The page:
A Mother's Question To Protect Her Kids: Do You Keep Guns?
ARI SHAPIRO, HOST:
For many years, commentator Dede Donahue has been thinking about the guns she doesn't see. It's something she didn't think much about until she became a parent. She first wrote about this last spring in The Washington Post - about the question she asks before letting her kids go to another house for a play date. That question - do you keep guns? Before long, it was one of the first things that would come up. It never became easier, but she keeps asking, even now for her young nieces and nephews.
DEDE DONAHUE: I had added it to the litany of things I would tell parents. We have a dog. We have a pool that's fenced. We don't keep guns. It seemed that if a parent trusted me to be concerned about their child's allergies, I could and should ask if they kept guns. My friend Melanie said her husband kept the gun. Her son and my daughter were 4 at the time and had been playing together for over two years. I don't know why it suddenly occurred to me to ask her. Perhaps I was just getting in the habit of asking everyone.
Melanie told me more. Her husband had originally kept the handgun in bedside table, until the day Melanie had walked into the bedroom and discovered 2-and-a-half-year-old Jack with the loaded gun in his lap. After that, her husband moved the gun to a box on a high shelf in their walk-in closet. Six months later, Jack found the gun again. Luckily, Melanie discovered him in time. I was shocked. I looked into her eyes. She had befriended me when I didn't have many mom friends. And I had to say, you know I can't let Chloe come over ever again.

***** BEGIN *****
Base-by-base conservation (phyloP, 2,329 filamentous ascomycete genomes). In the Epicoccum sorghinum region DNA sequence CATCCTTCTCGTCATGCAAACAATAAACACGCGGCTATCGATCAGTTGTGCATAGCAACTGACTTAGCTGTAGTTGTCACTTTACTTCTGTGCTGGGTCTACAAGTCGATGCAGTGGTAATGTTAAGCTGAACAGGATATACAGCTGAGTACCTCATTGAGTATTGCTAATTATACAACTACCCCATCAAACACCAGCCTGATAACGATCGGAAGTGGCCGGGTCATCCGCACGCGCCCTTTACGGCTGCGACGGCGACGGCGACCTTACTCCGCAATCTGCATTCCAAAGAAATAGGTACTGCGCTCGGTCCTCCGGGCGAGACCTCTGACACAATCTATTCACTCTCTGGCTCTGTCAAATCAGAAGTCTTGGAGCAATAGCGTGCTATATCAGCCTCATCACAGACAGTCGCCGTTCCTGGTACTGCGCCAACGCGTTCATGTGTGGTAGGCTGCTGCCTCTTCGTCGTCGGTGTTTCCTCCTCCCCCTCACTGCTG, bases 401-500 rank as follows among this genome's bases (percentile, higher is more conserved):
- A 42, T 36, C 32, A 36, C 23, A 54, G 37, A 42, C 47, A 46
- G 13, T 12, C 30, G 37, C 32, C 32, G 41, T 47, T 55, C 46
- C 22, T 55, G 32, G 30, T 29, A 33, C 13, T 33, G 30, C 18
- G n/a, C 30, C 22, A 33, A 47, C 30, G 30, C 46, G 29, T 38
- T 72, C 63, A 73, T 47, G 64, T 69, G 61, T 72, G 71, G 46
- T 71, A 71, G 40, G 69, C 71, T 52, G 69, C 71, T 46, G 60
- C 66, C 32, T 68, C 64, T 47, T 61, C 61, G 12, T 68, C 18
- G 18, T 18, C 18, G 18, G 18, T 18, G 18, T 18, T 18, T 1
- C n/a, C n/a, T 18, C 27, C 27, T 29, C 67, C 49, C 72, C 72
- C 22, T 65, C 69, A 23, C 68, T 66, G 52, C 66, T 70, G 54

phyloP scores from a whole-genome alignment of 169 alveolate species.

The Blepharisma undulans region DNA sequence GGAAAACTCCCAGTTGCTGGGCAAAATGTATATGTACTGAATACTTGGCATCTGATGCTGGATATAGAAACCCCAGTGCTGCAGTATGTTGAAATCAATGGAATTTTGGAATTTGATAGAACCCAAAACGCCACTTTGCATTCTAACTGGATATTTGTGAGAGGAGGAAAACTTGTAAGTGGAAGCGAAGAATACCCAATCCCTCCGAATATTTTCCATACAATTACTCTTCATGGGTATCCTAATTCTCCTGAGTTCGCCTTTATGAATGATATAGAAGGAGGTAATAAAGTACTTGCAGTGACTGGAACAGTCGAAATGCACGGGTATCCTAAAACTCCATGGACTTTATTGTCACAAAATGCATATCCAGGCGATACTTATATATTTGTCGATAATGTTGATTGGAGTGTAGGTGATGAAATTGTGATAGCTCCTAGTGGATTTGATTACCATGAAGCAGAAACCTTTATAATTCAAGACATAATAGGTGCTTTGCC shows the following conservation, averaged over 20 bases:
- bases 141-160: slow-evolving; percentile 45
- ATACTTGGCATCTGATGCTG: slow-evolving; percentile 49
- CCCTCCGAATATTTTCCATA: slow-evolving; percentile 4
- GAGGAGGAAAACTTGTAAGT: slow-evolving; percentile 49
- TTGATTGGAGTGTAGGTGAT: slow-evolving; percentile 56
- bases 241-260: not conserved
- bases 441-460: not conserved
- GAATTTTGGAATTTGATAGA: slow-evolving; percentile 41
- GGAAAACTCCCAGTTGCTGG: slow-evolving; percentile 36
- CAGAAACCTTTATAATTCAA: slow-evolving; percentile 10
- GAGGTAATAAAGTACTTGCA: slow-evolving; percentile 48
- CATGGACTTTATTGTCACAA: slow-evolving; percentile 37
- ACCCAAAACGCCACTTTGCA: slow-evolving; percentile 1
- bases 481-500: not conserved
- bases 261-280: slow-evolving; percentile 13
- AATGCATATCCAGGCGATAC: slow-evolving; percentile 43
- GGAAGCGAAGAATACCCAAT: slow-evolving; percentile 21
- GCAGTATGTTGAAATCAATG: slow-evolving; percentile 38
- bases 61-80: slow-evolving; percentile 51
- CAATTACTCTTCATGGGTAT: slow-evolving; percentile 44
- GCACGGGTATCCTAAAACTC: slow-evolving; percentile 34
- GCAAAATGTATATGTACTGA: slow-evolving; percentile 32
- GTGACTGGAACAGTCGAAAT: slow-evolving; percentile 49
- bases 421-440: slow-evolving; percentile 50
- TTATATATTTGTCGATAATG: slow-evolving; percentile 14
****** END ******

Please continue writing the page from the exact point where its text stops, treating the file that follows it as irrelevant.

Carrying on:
That awkward question - do you keep guns? - ended some friendships before they ever began. It also motivated a couple of old friends to buy gun safes. It was as if the possibility of something bad happening had never occurred to them. Some parents believe that because they told their child not to touch a gun that they won't, but researchers say that simply isn't true. A recent study states 8 in 10 first graders know where their parents hide their guns. And children as young as 3 are strong enough to pull the triggers of many handguns.
When I started asking other parents, I was naive to how divisive a question it was. I wasn't testing the Second Amendment, just trying to keep my kids safe. But since then, in several states, laws have been passed so that a doctor or pediatrician cannot ask that same question, which is why parents must. Nearly 1,500 children die from shootings each year, but no one knows how many of those are kids dying in their own homes or in the homes of friends. No records are kept on that. The numbers are just mixed in with gang killings, suicides and school shootings. But you've read the stories. A 6-year-old shoots his 4-year-old sister. Two children are playing, and one accidentally kills the other. A child finds a gun and shoots himself. I was heartened by President Obama's executive action, particularly with regard to gun safety and technology. I hope, as he does, that soon guns won't be accessible to young children. But until that day comes, I'm still going to ask, do you keep guns?
SHAPIRO: Commentator Dede Donahue is a freelance writer and memoirist who lives in Southern California. Transcript provided by NPR, Copyright NPR.